"The Internet as we know it is dead."


Wed, Aug 28th, 2013 21:00 by capnasty NEWS

Byron Holland, President and Chief Executive Officer of the Canadian Internet Registration Authority (CIRA), talks about the end of the Internet as we know it and where this era of confirmed surveillance will take us. Most importantly, he asks: where's the outrage?

I have articulated my reasons for supporting the multi-stakeholder model over a multi-lateral one many times, but my argument boils down to this: no other governance model puts the people and organizations that directly benefit from the Internet's success in charge of it. The multi-stakeholder model is the only governance model that can support the development of a free and open Internet that has the potential to provide the world with all of the benefits it has to offer. Other models, including the multi-lateral model, are too open-to-influence by issues and actors that exist outside of the Internet ecosystem. Full stop.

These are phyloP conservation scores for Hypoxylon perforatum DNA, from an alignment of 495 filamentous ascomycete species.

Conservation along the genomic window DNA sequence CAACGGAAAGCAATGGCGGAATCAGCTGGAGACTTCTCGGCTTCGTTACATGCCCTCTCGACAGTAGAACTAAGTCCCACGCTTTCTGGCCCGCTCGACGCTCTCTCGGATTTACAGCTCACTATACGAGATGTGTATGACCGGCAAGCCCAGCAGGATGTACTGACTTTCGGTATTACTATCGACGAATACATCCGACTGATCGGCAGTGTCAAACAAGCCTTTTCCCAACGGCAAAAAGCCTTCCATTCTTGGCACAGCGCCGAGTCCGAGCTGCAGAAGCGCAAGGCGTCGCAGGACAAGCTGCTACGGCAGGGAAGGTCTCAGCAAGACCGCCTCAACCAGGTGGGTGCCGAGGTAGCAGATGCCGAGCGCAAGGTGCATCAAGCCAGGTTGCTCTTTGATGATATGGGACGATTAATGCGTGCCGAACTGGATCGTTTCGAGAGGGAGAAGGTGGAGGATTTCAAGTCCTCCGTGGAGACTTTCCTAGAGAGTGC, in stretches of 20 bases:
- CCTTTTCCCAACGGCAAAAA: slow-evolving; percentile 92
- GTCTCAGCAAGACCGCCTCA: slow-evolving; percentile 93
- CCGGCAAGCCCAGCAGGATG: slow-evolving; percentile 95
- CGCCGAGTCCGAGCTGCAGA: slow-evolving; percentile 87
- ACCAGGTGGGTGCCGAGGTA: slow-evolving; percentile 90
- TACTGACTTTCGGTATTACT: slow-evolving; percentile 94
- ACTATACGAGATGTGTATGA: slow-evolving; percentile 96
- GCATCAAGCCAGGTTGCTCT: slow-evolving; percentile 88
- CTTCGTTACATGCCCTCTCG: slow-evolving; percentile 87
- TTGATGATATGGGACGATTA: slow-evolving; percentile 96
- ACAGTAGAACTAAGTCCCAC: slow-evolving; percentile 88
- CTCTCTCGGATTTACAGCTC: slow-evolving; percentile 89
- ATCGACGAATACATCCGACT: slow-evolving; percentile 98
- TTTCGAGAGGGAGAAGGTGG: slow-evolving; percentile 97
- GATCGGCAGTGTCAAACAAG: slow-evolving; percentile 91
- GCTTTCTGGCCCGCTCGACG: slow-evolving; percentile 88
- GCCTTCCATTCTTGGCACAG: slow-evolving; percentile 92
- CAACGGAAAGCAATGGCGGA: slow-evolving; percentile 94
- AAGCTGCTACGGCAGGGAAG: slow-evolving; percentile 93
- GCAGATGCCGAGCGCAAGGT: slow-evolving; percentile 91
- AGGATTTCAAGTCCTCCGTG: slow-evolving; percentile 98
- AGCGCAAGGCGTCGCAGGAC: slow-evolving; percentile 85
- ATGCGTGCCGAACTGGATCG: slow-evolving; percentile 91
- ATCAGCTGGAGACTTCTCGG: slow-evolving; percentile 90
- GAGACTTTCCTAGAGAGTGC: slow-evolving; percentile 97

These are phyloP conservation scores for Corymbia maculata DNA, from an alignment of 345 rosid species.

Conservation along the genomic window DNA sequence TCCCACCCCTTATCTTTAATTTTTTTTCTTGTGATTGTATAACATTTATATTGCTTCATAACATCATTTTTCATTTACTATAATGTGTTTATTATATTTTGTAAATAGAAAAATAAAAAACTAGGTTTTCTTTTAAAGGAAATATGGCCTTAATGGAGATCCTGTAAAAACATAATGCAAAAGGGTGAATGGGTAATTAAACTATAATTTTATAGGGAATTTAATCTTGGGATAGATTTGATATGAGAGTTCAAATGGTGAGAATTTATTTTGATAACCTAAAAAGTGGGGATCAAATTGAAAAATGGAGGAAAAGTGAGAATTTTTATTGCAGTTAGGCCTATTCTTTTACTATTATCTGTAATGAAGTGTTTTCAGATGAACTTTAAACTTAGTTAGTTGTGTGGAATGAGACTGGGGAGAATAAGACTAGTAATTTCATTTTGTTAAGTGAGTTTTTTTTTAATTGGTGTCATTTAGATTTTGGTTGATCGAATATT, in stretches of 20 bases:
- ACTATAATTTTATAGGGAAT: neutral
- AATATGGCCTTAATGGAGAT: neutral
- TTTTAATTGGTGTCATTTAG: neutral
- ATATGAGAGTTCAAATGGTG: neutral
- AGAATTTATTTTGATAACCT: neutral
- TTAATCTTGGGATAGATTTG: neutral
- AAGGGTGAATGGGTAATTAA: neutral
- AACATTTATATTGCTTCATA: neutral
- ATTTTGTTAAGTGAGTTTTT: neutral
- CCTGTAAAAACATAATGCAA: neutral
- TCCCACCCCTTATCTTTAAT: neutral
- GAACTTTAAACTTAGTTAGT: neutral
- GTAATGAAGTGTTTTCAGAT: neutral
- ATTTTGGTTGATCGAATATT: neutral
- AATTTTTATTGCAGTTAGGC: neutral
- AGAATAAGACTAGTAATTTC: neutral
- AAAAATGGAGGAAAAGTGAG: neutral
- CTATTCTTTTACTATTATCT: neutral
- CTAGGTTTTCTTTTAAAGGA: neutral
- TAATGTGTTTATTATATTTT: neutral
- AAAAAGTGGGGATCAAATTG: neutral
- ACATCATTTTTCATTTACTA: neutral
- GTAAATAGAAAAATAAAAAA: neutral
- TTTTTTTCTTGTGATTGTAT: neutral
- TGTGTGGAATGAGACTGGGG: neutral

WCIT-12 is just one example in a decade-long struggle for control of the Internet between ? and, yes, this is an over-simplification but it works ? open and transparent democratic nations and more authoritarian nations.

One of the main concerns at WCIT-12 ? and voiced by the U.S. ? was that new regulations could enable a system where (as I blogged at the time) "countries which do not have a strong commitment to human rights and democracy" would be able to put much of the global Internet traffic under significant surveillance.

Fast forward eight months, and we're dealing with the news about the PRISM surveillance program. The irony of the fact that the country that led the charge against the new regulations for fear that it would give nations the authority to monitor Internet activity (among other reasons) is, of course, palpable.



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